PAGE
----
Age- and sex-specific annual health-care expenditures (total, in-patient, ambulatory care, and outpatient prescription drug) were estimated within established weight classifications in a nationally representative sample of children and adults aged 6-85 years (n = 80,516) in the Medical Expenditures Panel Survey (MEPS). The expenditures were estimated with two-part regression models and standard errors accounted for the complex survey design. Compared to their normal-weight counterparts, total expenditures were higher for overweight females between age 22 ($85; 95% CI: $1, $166) and age 77 ($623; 95% CI: $14, $1,259); overweight males between age 48 ($168; 95% CI: $9, $312) and age 67 ($612; 95%: $31, 1,139); obese females between age 21 ($88; 95% CI: $12, 207) and age 82 ($1,497; 95% CI: 212, $2,592); and obese males between age 25 ($88; 95% CI: $9, 158) and age 83 ($3,236; 95% CI: $378, 6,637). Differences were primarily due to higher ambulatory care and prescription drug expenditures and, for women only, higher in-patient expenditures. Overweight- and obesity-associated health-care expenditures are substantial and emerge at younger ages for women than for men. Expenditures associated with obesity exceed those associated with overweight. Further research is required to elucidate factors underlying the differences by sex.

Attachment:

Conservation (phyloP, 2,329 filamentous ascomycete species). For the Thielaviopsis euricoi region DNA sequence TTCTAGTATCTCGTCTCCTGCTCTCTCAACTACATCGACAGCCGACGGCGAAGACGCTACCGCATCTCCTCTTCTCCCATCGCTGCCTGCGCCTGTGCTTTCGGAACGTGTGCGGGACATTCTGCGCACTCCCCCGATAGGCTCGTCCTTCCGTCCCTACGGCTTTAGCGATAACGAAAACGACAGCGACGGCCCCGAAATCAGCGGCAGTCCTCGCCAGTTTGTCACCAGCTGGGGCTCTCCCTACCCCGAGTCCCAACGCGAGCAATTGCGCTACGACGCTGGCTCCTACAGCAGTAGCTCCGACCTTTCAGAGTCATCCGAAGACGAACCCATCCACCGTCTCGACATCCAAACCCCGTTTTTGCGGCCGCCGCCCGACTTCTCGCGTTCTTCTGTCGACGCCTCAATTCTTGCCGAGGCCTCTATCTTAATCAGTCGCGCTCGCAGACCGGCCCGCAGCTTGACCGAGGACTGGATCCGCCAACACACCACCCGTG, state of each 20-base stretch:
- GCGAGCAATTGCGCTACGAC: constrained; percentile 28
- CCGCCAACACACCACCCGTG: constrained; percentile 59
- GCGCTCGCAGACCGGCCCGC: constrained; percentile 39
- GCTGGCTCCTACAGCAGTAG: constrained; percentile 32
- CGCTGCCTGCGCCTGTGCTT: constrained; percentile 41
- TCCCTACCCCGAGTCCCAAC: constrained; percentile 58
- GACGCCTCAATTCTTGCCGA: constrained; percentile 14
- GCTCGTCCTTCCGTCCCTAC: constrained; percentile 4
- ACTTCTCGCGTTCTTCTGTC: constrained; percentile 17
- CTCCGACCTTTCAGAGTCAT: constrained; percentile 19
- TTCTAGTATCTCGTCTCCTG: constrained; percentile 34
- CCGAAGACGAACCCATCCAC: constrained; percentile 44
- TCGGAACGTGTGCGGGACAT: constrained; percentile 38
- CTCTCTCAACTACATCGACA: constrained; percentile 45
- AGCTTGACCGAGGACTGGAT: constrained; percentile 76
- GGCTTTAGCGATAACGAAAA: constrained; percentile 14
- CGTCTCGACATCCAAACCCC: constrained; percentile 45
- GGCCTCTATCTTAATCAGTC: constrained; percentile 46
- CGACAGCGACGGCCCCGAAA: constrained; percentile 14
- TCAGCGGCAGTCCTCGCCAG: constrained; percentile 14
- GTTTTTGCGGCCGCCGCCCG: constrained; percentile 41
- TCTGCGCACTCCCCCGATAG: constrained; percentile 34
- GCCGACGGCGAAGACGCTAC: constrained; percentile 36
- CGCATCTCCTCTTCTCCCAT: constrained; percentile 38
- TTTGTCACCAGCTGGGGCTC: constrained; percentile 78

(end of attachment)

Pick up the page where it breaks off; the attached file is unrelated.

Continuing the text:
ASJC Scopus subject areas
- Medicine (miscellaneous)
- Endocrinology, Diabetes and Metabolism
- Nutrition and Dietetics